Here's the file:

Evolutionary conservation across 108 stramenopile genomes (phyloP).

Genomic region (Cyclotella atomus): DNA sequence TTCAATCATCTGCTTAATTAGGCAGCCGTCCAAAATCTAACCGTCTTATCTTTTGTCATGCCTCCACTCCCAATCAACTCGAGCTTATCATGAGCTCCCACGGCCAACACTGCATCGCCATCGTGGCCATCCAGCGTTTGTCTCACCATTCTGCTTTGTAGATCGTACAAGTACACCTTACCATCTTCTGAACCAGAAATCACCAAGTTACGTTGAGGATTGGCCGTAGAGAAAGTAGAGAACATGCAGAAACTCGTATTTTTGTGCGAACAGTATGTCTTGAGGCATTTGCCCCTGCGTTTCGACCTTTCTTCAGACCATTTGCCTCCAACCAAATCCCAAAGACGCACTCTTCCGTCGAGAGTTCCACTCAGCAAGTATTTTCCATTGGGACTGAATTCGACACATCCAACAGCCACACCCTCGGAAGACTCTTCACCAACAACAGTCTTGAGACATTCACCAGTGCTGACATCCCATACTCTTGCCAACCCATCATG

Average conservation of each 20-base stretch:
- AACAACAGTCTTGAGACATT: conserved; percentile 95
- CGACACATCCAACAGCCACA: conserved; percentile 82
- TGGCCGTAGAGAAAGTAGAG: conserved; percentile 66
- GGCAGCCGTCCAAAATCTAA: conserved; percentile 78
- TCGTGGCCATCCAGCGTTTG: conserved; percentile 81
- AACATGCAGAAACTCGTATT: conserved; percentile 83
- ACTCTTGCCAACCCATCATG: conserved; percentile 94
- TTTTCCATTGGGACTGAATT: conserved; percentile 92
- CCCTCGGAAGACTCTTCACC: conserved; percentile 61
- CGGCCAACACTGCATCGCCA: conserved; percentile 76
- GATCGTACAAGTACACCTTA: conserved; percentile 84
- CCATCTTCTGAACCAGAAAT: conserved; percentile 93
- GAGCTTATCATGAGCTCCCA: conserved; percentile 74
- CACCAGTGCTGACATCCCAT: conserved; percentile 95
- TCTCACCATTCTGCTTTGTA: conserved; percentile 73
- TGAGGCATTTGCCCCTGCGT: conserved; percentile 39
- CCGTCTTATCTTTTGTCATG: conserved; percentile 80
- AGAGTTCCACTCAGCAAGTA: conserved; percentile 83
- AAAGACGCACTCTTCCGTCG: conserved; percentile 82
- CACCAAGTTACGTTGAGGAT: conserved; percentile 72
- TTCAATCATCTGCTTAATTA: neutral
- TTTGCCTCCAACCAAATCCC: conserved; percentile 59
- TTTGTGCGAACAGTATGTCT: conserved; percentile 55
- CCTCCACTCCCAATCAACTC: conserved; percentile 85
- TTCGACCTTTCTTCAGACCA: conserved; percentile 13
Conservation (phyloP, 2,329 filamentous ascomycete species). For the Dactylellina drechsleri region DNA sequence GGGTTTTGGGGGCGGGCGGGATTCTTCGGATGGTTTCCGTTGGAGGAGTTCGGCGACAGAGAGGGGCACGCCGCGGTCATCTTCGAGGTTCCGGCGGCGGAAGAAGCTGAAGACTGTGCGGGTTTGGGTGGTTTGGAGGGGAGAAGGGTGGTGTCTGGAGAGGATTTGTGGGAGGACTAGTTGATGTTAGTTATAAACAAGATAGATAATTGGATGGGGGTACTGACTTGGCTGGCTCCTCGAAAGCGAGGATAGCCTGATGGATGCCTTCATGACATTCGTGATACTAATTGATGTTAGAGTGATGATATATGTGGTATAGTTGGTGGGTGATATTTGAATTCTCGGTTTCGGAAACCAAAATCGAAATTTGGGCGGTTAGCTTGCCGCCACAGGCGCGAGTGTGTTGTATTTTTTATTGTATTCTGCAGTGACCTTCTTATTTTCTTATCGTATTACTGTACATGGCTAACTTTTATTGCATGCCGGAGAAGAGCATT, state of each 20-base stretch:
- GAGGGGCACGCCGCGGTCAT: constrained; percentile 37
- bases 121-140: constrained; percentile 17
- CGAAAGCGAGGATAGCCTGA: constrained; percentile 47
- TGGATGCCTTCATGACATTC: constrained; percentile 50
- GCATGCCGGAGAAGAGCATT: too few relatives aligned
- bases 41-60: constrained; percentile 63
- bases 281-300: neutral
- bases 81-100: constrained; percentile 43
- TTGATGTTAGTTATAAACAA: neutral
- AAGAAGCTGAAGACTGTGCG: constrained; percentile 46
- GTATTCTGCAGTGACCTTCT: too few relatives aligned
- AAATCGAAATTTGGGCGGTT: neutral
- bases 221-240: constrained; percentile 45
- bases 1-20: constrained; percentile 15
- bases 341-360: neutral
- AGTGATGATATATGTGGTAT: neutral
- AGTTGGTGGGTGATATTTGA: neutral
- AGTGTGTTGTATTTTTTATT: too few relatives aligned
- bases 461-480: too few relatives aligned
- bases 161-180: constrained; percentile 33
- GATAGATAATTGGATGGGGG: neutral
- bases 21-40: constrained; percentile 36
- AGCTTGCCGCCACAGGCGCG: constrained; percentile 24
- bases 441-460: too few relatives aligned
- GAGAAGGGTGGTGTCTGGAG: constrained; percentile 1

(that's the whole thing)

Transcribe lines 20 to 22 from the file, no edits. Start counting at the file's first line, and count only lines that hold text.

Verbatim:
- CCGTCTTATCTTTTGTCATG: conserved; percentile 80
- AGAGTTCCACTCAGCAAGTA: conserved; percentile 83
- AAAGACGCACTCTTCCGTCG: conserved; percentile 82